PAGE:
THE sporting world united behind troubled England star Aaron Lennon yesterday following news of his breakdown — with stars urging the ace: “Stay strong”.
Lennon, 30, who has been grieving since his grandad’s recent death, was detained by police who feared for his welfare after he was a seen walking down a dual carriageway barefoot.
The winger was held under the Mental Health Act on Sunday at 4.35pm in Salford shortly after his Everton teammates played Chelsea in the Premier League.
The star was taken to Salford Royal Hospital which runs the specialist Meadowbrook mental health unit near to where Lennon was picked up.
Everton said the former Leeds and Spurs player, who represented England 21 times, was being treated for a stress-related condition. The news brought a flurry of support from stars.
If you feel affected by stress and mental health issues you can call SANE’s helpline on 0300 304 7000
Frank Bruno, who has also battled mental health demons, tweeted: “Thoughts r with Aaron Lennon today, stay strong & as positive as possible, there is light at the end of tunnel u will get through this boss.”
Ex-England cricket hero Freddie Flintoff, another who has fought depression, wrote: “Lots of love and wishes Aaron Lennon another cruel example of how mental illness can effect anybody, get well soon x”
Match of the Day host Gary Lineker wrote: “Wish Aaron Lennon all the very best and hope he gets well soon.” Sunderland ace Jermaine Defoe tweeted: “Thinking of you Aaron Lennon. Stay strong and I’ll see you soon. God bless.”
His former club Spurs added: “Get well soon Aaron Lennon12, we’re all thinking of you.”
Everton ace Yannick Bolasie tweeted: “Thoughts are with my teammate. We pray he comes back strong so he can continue doing what he does best on the pitch.”
Rugby ace Danny Cipriani said: “Thoughts and prayers with Aaron Lennon, lovely bloke! It is a difficult place to be.”
Leicester City striker Jamie Vardy, ex-Manchester City, winger Trevor Sinclair and midfielder Kevin Prince-Boateng of Spanish club UD Las Palmas also sent him best wishes.
Pals believe Lennon’s mental health crisis may have been sparked by the death of his grandad Clifton, 85.
The £75,000-a-week ace was distraught after Clifton lost his battle with cancer on March 1. He had been in remission when the disease suddenly returned.
A family friend told The Sun: “Aaron adored his grandad and he was absolutely beside himself following his death.
“Aaron is extremely close to his whole family and took the death very badly.
“People know he is a professional footballer and that he earns thousands of pounds a week and has all the trappings of wealth.
“But he’s actually quite a shy, introverted character who loves nothing more than being with the people he knows best, his family.
“He lives with his brother and is very close to his mum and other siblings.
“They take care of him and have kept him on the straight and narrow mentally for many years.
“He needs their support and they are very upset that he’s troubled.” Lennon, from Leeds, burst on the footballing scene as a teenager. He became the youngest player to appear in the Premier League when he made his debut for Leeds United in August 2003 aged just 16 years, 129 days.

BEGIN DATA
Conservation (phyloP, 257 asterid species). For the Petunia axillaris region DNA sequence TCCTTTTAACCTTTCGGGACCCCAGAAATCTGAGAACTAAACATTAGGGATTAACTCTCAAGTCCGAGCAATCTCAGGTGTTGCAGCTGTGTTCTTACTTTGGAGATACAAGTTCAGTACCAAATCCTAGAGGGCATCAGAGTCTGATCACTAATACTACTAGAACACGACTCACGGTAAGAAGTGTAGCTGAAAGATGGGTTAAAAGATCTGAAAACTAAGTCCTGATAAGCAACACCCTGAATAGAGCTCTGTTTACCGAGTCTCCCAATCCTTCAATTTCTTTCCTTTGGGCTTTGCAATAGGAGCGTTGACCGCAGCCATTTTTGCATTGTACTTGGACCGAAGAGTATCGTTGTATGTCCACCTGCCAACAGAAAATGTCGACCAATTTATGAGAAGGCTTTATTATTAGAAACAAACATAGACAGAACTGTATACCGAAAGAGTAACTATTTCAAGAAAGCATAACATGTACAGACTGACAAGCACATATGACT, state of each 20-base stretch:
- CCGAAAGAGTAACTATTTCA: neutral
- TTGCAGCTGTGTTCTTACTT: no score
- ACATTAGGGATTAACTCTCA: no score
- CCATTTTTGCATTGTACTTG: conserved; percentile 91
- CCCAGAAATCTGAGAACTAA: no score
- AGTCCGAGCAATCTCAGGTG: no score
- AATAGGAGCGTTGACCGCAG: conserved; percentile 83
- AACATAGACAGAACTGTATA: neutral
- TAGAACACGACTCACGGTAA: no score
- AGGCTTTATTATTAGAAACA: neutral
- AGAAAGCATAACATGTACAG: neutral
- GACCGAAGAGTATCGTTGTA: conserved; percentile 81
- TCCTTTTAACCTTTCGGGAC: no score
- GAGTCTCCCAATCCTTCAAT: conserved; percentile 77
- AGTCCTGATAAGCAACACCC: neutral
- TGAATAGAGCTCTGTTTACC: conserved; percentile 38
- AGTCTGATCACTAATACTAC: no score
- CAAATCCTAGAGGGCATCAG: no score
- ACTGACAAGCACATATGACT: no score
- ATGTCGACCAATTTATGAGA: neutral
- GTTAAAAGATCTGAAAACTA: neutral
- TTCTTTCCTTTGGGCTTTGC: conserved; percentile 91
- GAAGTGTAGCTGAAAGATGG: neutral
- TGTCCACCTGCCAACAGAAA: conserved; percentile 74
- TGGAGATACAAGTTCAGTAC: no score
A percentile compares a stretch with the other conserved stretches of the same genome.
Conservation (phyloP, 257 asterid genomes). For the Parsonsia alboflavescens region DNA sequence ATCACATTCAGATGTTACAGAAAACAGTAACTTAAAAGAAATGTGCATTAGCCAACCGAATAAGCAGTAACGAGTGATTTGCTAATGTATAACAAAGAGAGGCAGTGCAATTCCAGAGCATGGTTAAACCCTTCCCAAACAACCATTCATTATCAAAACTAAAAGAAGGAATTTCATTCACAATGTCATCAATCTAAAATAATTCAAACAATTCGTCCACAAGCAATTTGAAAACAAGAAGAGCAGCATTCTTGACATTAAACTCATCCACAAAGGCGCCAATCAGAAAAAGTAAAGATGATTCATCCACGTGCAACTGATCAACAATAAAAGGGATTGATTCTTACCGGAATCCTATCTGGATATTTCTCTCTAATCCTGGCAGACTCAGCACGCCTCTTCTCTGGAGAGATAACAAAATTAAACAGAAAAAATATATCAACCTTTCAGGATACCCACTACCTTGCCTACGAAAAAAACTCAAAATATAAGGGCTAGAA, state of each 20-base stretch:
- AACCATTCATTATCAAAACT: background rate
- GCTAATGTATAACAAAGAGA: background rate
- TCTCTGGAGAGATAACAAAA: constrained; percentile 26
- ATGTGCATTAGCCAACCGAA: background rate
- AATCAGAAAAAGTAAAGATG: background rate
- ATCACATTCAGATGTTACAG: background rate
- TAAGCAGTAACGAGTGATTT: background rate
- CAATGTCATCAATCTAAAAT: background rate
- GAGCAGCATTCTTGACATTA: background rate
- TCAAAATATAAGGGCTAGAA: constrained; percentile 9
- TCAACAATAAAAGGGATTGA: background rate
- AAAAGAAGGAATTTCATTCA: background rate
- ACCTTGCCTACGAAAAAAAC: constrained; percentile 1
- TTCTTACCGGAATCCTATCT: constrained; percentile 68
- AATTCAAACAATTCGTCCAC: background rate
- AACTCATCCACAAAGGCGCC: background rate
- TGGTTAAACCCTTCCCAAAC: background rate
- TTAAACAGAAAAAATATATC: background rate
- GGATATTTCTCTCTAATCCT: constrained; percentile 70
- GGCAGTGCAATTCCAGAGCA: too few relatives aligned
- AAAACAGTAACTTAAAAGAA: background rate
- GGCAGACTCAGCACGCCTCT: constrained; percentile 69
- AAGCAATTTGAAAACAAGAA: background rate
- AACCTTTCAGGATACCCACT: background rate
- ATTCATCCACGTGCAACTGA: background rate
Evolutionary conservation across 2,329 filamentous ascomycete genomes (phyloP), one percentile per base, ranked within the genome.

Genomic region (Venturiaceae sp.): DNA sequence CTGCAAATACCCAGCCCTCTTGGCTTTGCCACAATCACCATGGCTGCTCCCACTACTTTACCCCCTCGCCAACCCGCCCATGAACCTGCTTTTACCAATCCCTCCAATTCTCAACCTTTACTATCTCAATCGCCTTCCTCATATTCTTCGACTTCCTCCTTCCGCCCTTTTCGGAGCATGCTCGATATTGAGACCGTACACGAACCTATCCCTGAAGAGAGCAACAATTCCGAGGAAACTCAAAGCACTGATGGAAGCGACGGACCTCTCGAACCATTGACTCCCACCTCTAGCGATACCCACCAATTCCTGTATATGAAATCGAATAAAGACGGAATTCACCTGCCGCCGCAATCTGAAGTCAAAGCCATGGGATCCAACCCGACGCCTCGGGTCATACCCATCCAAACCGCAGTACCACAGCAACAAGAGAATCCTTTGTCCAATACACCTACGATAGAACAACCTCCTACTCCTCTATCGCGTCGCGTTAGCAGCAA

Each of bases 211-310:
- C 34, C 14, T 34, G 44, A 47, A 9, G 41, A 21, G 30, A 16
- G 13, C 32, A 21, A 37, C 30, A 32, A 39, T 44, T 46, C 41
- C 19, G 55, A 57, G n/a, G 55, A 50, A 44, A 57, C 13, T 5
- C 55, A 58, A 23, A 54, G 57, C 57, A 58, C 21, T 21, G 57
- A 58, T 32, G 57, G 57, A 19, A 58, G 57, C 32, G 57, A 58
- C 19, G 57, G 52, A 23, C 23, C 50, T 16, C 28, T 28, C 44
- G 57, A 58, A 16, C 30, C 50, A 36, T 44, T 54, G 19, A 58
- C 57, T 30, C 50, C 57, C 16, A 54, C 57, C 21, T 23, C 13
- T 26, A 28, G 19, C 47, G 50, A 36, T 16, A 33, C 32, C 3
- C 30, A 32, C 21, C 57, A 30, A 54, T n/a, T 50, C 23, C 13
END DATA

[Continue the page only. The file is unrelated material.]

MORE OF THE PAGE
He made 43 appearances for his home town club before being sold to Tottenham Hotspur in June 2005 for £1million. He was then 18.
But as a young man away from home it is believed he struggled to settle in London — despite spending ten years at White Hart Lane — and often returned to Leeds.
Lennon was loaned to Everton in February 2015 before signing a £4.5million, three-year deal with the Toffees seven months later.
He has played 50 times for the club but has slipped down the pecking order under manager Ronald Koeman. He last played a game for the Blues on February 11.
Before the club’s draw with Manchester United on April 4, Koeman said Lennon was “not in a physical way to be part of the team”.
Lennon’s turmoil comes amid calls for more to be done to help footballers deal with mental health issues and an urgent need to lift its stigma in the game.
A study by world players’ union FIFPro found that 35 per cent of all retired professional footballers have depression and anxiety. This compares to a rate of between 13 and 17 per cent in the general population.
Last night the PFA said a growing number of former and current players were getting in touch with a player welfare department it set up in 2012. It offers a 24-hour phoneline and access to a psychiatrist.
Head of welfare Michael Bennett said: “I felt a lot of onus was being placed on the physical aspect of players playing football and not enough on their emotional side.”
He said many players see it as a “weakness” to seek help but as more talk about their problems the more the “taboo” is brought down.
In 2012, former Bradford City striker Dean Windass revealed he had contemplated suicide following the end of his playing career.
Ask for help
WE are sad and concerned about the sectioning of Aaron Lennon as all mental health problems can cause such suffering.
Not only to the individual concerned but to family, friends and colleagues.
It also highlights that psychological stress and emotional breakdown is no respecter of success, wealth or status.
Mental illness affects as many as one in four and young men can be particularly vulnerable. If you, or someone you know, might be depressed it is important you or they go to a doctor and ask for help.
Or you can call SANEline, which is open between 4.30pm and 10.30pm, on 0300 304 7000.
By Marjorie Wallace, chief exec of mental health charity SANE
If you need to talk to someone about issues raised in this story, call the Samaritans on 116 123 from the UK or mental health issue charity Mind on 020 8519 2122.
If you feel affected by stress and mental health issues you can call SANE’s helpline on 0300 123 3393